UF Health Center for Movement Disorders and Neurorestoration is located in the Norman Fixel Institute for Neurological Diseases. All specialists live together in a side by side arrangement– with clinical services, an automatic gait and balance machine, rehab services, a MRI, a swallow suite, laboratory space, a database, a tele-medicine room, and dedicated clinical trials space.
For more information about the surgical or medical treatment of movement disorders or to refer a patient, call the University of Florida Consultation Center at 352-265-8408. If you are a new patient, they will walk you through the process of getting an appointment. If you have Parkinson's disease or another movement disorder, we want to see you!
The UF Health difference
Dr. Michael Okun & Dr. Kelly Foote formed the University of Florida Health Center for Movement Disorders & Neurorestoration in 2002 to bring together experts in movement disorders from diverse disciplines from all over the UF Campus. In October 2014, Dr. Sanjay Gupta came to UF to look at the Center's work with a new experimental deep brain stimulation device.
Matthew R Burns, MD, PhDNeurologist
Kelly D Foote, MDNeurosurgeonLanguages: French
Shelley C Heaton, PhDClinical Neuropsychologist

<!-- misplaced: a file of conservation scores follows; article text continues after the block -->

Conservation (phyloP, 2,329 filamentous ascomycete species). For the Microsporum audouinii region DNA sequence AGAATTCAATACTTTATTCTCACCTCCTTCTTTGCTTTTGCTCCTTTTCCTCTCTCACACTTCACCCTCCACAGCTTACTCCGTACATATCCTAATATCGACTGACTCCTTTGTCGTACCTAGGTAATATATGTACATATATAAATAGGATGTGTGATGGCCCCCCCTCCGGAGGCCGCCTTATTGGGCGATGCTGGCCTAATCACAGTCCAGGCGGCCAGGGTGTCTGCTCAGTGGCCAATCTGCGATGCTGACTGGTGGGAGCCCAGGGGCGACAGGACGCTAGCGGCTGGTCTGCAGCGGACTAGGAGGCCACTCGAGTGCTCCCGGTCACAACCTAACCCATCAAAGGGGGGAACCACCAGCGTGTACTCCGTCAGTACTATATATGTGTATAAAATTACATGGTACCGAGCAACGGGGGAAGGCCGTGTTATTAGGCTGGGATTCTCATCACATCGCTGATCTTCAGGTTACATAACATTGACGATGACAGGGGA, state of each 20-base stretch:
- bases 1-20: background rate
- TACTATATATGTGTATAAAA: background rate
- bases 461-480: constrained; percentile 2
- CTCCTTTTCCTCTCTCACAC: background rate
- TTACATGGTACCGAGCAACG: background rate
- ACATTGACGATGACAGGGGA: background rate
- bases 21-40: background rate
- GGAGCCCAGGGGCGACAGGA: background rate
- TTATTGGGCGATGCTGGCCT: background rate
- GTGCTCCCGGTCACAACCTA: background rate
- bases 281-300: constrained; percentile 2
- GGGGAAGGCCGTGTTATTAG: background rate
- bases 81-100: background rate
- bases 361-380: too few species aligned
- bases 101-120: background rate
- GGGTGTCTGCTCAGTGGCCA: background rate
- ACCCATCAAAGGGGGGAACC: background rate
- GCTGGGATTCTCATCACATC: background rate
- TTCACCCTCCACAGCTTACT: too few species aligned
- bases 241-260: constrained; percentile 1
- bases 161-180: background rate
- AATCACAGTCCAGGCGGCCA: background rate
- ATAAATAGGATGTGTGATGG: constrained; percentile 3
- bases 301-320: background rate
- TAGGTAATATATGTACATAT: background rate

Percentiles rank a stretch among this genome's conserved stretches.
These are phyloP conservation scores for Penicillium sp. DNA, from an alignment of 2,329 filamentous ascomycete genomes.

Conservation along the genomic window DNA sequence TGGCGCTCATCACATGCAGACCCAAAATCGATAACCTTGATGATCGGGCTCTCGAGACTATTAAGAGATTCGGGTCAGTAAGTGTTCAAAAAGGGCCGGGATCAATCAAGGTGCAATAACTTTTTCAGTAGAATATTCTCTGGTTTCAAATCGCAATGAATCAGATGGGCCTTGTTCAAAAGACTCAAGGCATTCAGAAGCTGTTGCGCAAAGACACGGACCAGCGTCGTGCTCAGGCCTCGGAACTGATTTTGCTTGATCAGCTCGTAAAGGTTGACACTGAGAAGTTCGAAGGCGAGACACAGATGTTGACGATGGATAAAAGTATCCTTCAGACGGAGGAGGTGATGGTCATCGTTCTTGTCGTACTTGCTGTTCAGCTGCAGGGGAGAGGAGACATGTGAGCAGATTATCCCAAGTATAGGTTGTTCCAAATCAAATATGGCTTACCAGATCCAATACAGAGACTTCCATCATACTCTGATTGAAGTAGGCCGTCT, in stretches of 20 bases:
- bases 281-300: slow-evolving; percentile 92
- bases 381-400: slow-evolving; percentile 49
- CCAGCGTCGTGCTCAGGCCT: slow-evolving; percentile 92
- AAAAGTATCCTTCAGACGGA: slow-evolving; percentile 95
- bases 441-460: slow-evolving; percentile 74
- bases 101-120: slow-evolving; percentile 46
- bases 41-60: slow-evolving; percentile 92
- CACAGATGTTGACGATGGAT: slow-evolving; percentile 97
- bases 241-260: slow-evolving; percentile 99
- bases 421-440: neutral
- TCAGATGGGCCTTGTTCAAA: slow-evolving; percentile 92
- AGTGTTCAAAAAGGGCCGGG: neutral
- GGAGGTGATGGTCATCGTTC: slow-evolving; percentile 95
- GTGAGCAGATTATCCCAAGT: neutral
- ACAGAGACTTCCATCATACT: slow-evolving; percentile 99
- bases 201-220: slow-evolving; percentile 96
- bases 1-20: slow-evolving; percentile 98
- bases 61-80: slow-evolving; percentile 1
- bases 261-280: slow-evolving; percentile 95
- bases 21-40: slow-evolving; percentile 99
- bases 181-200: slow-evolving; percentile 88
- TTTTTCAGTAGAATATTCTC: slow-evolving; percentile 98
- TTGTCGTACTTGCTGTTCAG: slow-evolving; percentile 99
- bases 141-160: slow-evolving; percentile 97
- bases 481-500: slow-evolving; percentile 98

Christopher Hess, MDNeurologist
Irene A Malaty, MDNeurologist
Nikolaus McFarland, MD, PhDNeurologist
Michael S Okun, MDNeurologist
Bhavana Patel, DONeurologistLanguages: Hindi, Gujarati
Ashley E Rawls, MD, MSNeurologist
Melissa Armstrong, MD, MSc, FAANNeurologist
Dawn Bowers, PhD, ABPP-cnClinical Neuropsychologist
Neuro-Oncologist (Brain Cancer Specialist)
Shellie-Anne Levy, PhDClinical Neuropsychologist
Addie Patterson, DONeurologist
Stefan Prokop, MDAnatomic Pathologist, Neuropathologist (Neurological Pathology Specialist)Languages: German
Glenn E Smith, PhD, ABPP-cnClinical Neuropsychologist
Brent R Carr, MDPsychiatrist
Sub Subramony, MDNeuromuscular Medicine SpecialistLanguages: Hindi, Malayalam, Tamil
Clinical Trials: Movement Disorders
UF Health research scientists make medicine better every day. They discover new ways to help people by running clinical trials. When you join a clinical trial, you can get advanced medical care. Sometimes years before it's available everywhere. You can also help make medicine better for everyone else. If you'd like to learn more about clinical trials, visit our clinical trials page. Or click one of the links below:
This project aims to investigate novel ways to deliver brain stimulation to Essential Tremor (ET) patients by introducing software changes to their existing devices. The study team aims to investigate safety and efficacy of these new stimulation…
- Joshua Wong
- Accepting Candidates
- 18 Years - 80 Years
This study is a Phase 3 multi-site, randomized, evaluator-masked, study of endurance treadmill exercise on changes in the Movement Disorder Society-Unified Parkinson Disease Rating Scale (MDS-UPDRS) Part III score at 12 months among persons with…
- Accepting Candidates
- 40 Years - 80 Years
News and Patient Stories: Movement Disorders
In 1997, Jane Masterson received notice that her bank had rejected her check because her handwritten signature had become illegible. “I also noticed when I…
By the time Janet Plum makes the short but taxing trip to serve the coffee, the mug is only half full. What’s missing of the morning brew is dotted on the…